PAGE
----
Saturday, January 28, 2012

Let's retake the mortgage market!

Community financial institutions are grappling with the recent and pending mortgage rules. We fear the Consumer Finance Protection Bureau (CFPB) and government's tendency to fire a bazooka at an ant, causing tremendous collateral damage.

New rules aside, we were not that significant in the mortgage market anyway. Aggressive mortgage brokers hawking products and programs from money center and category killer banks, and government or quasi government agencies such as Fannie and Freddie, were killing us in terms of competition. Lastly and perhaps more importantly, because we collateralize and sell a significant percentage of mortgages into bonds and off of bank balance sheets, the 30-year mortgage became the most prominent. The 30-year carries too much interest rate risk for us.

So we opened the door, let the competition through, and we ceded the mortgage market to brokers, specialists, and the government.

As most FIs are hungry for assets, they are looking for loan volume wherever they can get it. I encourage you to rethink the residential mortgage loan. Two of our clients recently did so, and are finding ways to profitably offer this staple loan product to their customers and communities. With many brokers now out of business, and the government looking for ways to reduce their participation, can we find opportunities to retake what we have previously ceded? I think so.

I recently ran an analysis of all of my firm's product profitability clients to determine exactly how profitable residential mortgages are in the industry. The results were surprising to the client and helped them to peel back the onion further to uncover opportunities to increase production and reduce per-unit costs in their residential lending unit. See the table below for a portion of this analysis.

A note on the data. The profitability of the residential mortgage product is based on fully absorbed costs. So the per-unit cost not only contains direct origination and maintenance costs such as the mortgage originator and the loan servicing department, but also the indirect costs such as a portion of the FIs senior lender, and overhead expenses such as portions of the Finance Department.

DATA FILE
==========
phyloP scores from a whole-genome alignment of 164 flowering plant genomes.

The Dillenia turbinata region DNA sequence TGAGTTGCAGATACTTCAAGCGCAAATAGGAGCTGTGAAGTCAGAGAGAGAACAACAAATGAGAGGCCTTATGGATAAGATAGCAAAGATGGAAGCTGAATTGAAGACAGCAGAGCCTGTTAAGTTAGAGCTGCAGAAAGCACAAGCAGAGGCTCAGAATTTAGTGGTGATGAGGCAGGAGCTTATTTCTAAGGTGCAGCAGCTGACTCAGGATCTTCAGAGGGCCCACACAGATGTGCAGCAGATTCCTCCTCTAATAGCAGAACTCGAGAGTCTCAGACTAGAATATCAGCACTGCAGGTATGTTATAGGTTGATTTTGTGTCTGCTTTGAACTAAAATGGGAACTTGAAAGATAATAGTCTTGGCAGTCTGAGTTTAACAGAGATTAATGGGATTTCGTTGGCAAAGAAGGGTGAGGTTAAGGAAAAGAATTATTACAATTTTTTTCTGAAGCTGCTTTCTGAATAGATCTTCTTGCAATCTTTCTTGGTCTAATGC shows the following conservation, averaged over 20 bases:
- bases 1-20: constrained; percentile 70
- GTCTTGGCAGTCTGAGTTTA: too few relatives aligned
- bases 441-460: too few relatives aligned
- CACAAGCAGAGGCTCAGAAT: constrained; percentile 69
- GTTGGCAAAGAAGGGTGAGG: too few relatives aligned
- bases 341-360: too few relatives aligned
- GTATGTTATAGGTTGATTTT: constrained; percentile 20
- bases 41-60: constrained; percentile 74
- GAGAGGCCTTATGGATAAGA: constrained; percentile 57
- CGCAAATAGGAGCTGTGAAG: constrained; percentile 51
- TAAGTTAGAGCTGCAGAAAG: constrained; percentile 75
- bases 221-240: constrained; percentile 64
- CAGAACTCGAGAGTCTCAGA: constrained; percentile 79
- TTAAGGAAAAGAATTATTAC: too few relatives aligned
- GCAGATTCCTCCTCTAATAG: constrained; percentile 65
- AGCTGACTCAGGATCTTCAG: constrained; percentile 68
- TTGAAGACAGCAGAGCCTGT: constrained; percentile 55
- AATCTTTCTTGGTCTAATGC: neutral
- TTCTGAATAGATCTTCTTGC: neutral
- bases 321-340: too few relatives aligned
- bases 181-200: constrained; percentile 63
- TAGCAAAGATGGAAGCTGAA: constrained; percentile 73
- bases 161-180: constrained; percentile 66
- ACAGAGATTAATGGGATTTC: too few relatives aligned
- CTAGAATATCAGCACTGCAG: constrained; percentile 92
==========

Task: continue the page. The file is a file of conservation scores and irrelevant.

What the data shows is that, in an era of needing loans on our books or revenue through our income statement, mortgage loans are doing relatively well. Why shouldn't we do more of it?

One reason may be the variability of volumes. For example, volumes were down in my home state of Pennsylvania from 2009 through 2010, the latest year HMDA data is available. In 2009, there were 374 thousand loans funded for $62 billion. In 2010, 334 thousand loans were funded for $55 billion. This variability is common, and FIs must build their capability with a greater percentage of variable expenses than other lines of business so they can decrease expenses as volumes decrease. But come on people, although down, $55 billion of loans are being funded per year in Pennsylvania alone!

Residential mortgages are critical components of being a community FI. Most of our customers either have them, will need them, or have had them. A fair amount of small business funding can be achieved through residential lending, either through straight mortgages or home equity loans. Big government and aggressive loan brokers made us small players in the market.

I say we should take it back! What do you say?

~ Jeff

Saturday, January 21, 2012

Leader Selection: "He's not ready."

Financial institutions are currently struggling to identify the next generation leaders. Should we fall back on our old playbook, selecting highly "experienced bankers" that have been around and are likely to be the mantle bearers for the good old days, or should we think differently?